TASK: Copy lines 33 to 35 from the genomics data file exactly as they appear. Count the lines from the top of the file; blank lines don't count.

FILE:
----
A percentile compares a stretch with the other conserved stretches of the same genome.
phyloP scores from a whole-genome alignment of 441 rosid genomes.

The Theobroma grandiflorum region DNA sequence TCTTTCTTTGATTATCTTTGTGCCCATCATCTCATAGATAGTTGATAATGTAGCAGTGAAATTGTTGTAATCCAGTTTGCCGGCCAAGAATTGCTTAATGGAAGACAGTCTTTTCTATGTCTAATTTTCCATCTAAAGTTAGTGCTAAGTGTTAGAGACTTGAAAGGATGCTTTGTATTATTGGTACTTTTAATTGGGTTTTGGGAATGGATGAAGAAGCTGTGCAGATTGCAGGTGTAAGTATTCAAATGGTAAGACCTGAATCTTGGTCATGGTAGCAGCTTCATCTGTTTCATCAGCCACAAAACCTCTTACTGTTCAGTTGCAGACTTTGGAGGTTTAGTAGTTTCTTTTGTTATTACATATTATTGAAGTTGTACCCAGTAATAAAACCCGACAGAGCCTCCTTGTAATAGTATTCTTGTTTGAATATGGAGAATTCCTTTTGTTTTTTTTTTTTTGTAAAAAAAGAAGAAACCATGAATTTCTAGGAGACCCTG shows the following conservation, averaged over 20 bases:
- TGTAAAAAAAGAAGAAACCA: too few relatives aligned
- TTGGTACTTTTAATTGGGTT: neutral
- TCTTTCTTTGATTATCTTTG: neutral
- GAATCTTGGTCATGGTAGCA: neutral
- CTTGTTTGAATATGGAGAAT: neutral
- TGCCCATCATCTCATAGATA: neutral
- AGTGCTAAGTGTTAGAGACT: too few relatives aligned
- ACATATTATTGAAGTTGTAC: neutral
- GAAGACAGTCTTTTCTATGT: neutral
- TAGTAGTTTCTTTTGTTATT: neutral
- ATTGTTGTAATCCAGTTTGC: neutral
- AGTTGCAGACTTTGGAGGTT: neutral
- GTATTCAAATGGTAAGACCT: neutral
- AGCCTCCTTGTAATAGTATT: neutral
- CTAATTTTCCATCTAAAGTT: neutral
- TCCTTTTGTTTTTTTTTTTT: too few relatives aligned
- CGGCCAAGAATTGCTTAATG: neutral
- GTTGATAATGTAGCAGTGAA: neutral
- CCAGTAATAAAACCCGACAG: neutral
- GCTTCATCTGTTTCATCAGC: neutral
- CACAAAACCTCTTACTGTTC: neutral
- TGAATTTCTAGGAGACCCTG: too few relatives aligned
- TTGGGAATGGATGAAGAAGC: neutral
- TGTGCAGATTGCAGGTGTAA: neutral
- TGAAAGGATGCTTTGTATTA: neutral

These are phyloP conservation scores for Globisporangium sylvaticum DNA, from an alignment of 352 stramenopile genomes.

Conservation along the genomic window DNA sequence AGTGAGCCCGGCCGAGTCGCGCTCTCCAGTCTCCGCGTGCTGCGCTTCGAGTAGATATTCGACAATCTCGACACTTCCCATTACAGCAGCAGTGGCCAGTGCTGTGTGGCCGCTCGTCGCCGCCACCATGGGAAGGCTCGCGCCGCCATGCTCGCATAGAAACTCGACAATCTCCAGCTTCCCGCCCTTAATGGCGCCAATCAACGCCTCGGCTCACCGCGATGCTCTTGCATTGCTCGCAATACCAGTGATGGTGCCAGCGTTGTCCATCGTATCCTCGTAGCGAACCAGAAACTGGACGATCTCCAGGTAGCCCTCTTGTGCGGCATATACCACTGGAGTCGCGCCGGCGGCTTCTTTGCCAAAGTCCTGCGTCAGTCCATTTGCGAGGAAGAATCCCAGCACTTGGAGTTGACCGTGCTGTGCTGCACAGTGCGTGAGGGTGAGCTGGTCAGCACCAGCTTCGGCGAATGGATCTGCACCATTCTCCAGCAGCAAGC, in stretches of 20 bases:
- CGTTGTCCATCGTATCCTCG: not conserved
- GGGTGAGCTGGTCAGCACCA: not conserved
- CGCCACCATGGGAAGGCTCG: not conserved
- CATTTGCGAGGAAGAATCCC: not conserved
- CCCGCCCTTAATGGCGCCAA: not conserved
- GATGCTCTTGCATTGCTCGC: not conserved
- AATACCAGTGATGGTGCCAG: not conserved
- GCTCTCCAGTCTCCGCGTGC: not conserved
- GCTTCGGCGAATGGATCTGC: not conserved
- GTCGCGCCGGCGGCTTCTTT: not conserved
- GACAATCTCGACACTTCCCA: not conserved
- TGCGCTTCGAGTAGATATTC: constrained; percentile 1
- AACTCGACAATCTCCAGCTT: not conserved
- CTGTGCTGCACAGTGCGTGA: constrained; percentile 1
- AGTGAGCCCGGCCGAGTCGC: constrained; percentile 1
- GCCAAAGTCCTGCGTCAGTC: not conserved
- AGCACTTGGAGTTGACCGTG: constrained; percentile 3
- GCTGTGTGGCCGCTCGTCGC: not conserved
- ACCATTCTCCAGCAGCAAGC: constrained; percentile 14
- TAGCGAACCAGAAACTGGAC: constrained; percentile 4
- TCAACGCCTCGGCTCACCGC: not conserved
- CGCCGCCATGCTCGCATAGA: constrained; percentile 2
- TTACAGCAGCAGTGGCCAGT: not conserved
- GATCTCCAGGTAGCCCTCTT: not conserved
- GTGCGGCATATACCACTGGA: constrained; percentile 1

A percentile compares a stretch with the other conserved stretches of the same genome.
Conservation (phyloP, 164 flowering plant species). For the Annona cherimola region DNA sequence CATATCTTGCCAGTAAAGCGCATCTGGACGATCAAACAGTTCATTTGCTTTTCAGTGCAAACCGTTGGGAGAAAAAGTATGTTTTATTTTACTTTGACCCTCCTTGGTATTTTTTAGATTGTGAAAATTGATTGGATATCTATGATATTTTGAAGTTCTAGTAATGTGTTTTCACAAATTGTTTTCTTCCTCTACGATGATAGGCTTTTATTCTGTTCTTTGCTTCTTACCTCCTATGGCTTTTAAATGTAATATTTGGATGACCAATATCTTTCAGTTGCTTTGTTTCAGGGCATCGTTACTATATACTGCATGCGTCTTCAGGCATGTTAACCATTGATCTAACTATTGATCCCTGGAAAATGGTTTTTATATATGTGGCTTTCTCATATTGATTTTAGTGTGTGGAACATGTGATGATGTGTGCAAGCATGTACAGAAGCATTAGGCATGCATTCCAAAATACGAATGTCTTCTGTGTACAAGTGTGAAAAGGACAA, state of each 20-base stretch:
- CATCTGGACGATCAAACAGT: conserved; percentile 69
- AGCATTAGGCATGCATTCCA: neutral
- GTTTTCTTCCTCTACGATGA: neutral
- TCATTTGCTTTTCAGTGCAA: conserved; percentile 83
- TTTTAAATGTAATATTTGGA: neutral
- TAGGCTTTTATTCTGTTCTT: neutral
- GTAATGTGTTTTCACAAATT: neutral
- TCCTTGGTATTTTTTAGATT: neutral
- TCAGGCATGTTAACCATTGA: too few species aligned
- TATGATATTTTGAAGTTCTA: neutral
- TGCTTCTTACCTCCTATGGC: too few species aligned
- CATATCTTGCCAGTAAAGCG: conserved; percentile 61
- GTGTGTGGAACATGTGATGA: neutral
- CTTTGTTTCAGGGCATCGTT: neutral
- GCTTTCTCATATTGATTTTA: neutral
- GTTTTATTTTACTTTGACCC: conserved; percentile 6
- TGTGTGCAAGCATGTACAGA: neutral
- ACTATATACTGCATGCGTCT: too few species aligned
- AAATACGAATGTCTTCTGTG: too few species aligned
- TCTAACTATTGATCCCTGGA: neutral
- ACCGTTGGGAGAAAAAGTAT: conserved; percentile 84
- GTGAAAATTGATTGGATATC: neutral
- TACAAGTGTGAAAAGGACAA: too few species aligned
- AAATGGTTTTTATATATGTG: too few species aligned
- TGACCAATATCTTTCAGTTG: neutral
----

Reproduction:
- CGCCACCATGGGAAGGCTCG: not conserved
- CATTTGCGAGGAAGAATCCC: not conserved
- CCCGCCCTTAATGGCGCCAA: not conserved